“Tall dark and handsome” is a common phrase echoed by people around the world when describing the most ideal, attractive man. But in India, local people have something else in mind when they describe what they most want in a man. The “tall, dark and handsome” is being replaced by the “tall, fair and debonair” spurred by recent trends in the skin bleaching market.

Increasingly men in India who have light skin are taking over as the darlings of public appeal portrayed in Indian movies.

Indian women have been patronising this market for years as fair skin is believed to be a critical attractiveness trait. The importance of being ‘fair’ is probably explained easiest by looking at the typical stereotypes portrayed in India’s massive film industry, best known as Bollywood. Dark skinned people are often portrayed as villains and rough characters. In Indian movies influenced by Western ideals the “good guys” are also invariably fair skinned.

Given the update in skin lightening products for men, the question that comes to mind is: are men working harder at being fair skinned?

It seems so. As recently as 2015, the Indian bleaching cream market alone accounted for 46% of facial cream sales and earned USD$331 million. Its yearly rate of growth was calculated at 18% annually. At the same time Indians applied 233 tons of this “magic” whitening potion to their faces for purposes of maintaining a lighter complexion.

Now Indian men have joined in the buying frenzy, lifting the bleaching cream industry to profit margin bliss.

First women, then men

American companies such as multinational Unilever got wind of India’s obsession with light skin early on. Indian women were their first customers. Unilever developed Fair & Lovely in 1975 claiming as a brand it stands for the belief that – “Beautiful, radiant skin enhances not only a girl’s outward appearance; it also plays a critical role in boosting her self-confidence”, and then revved up the commercial production of the misdirected fairness ideal.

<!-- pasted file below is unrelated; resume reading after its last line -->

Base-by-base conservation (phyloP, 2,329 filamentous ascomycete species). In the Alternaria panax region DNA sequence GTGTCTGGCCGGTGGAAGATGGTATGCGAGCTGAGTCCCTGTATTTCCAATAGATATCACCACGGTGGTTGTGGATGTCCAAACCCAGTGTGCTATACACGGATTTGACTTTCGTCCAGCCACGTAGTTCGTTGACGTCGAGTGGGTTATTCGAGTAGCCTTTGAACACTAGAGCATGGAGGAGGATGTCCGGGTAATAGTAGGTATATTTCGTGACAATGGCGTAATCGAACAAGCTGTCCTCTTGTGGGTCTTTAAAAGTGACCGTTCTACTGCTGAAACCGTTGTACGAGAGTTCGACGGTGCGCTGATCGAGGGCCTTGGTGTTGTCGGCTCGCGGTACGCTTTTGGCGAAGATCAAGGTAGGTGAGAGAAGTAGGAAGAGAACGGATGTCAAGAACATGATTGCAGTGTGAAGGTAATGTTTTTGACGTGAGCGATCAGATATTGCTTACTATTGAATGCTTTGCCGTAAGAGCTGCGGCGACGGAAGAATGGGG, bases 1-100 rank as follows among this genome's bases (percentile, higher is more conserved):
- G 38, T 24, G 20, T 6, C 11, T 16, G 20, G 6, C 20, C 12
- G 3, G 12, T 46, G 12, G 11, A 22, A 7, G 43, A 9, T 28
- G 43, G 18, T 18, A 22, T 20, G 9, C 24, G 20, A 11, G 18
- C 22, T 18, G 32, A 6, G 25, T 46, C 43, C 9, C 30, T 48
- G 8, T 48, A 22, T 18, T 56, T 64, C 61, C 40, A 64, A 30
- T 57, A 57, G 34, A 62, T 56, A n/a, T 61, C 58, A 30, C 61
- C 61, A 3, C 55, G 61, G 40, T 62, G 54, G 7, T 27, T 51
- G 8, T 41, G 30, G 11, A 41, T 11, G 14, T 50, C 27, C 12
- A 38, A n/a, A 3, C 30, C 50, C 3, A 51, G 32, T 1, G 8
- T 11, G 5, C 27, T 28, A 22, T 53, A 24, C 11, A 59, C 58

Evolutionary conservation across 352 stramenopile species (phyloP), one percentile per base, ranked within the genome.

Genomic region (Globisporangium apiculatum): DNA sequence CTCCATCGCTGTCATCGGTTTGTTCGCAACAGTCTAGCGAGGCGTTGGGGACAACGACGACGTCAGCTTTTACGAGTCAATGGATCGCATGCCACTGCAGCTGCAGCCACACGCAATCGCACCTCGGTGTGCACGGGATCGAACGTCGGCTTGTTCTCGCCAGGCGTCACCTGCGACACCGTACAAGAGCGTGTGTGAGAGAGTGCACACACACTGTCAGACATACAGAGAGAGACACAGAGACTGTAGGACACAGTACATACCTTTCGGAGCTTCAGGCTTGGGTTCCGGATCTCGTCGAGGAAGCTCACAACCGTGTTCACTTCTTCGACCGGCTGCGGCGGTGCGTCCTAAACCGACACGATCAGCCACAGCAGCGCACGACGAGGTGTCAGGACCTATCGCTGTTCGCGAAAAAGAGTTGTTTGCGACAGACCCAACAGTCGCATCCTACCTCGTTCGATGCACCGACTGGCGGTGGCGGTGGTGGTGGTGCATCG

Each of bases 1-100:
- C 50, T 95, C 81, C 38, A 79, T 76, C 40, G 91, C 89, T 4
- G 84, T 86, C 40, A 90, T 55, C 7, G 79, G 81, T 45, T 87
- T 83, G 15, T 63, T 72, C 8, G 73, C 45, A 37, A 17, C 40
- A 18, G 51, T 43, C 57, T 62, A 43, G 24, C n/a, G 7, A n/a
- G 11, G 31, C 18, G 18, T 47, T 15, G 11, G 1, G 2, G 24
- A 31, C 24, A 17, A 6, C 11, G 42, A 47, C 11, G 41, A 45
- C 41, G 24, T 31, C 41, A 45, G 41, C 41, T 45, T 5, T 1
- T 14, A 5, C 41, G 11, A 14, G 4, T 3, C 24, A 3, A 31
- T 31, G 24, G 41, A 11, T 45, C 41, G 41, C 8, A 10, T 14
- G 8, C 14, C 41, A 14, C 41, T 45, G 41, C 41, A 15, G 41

As one of the pioneering establishments in the bleaching cream business Unilever was in a position to dominate the market. As the dominant player they have kept vigilance over India’s long-established craving to be light skinned. In the early days Fair & Lovely was sold almost exclusively to women. On their website Unilever contends, that:

It is the no. 1 fairness cream in India and is popular throughout Asia.

Historically fairness creams were purchased by women exclusively. Until the mid-2000s purchase by men was not a marketing option. Eventually companies like Unilever realised that almost a third of those who used fairness creams were men and hence an immediate market spur.

After years of product success, Emami, an Indian owned company began producing Fair & Handsome for men in 2005. They describe it as a,

cream for those who have darker skin and want to look more lighter skinned.

With endorsements from entertainers and celebrities Fair & Handsome took off claiming a 40% share of the men’s fairness cream market.

One of them is Bollywood movie star Shah Rukh Khan, who’s fame and sex appeal make him popular throughout India and the world. To boost its sales of Fair & Handsome, Emami hired Khan to promote its product by appearing in its commercials. In one he is depicted as tossing a tube of skin bleaching cream to an adoring fan.

Local activist groups have criticised Khan for exploiting his celebrity status in the worst possible way. But Khan has hit back, arguing that,

to be successful you have to be fair.

The ConversationBollywood is a huge and successful business. Its male stars are the heartthrobs of even the most reserved Indian women. So when bleach cream companies, with their massive marketing budgets now making huge profits in their portrayal of light skinned men as the societal ideal, the use of skin lighteners by males is set to become even deeper entrenched.

Ronald Hall, Professor of Social Work, Michigan State University and Neha Mishra, Assistant Professor of Law, Reva University of Bangalore

This article was originally published on The Conversation. Read the original article.

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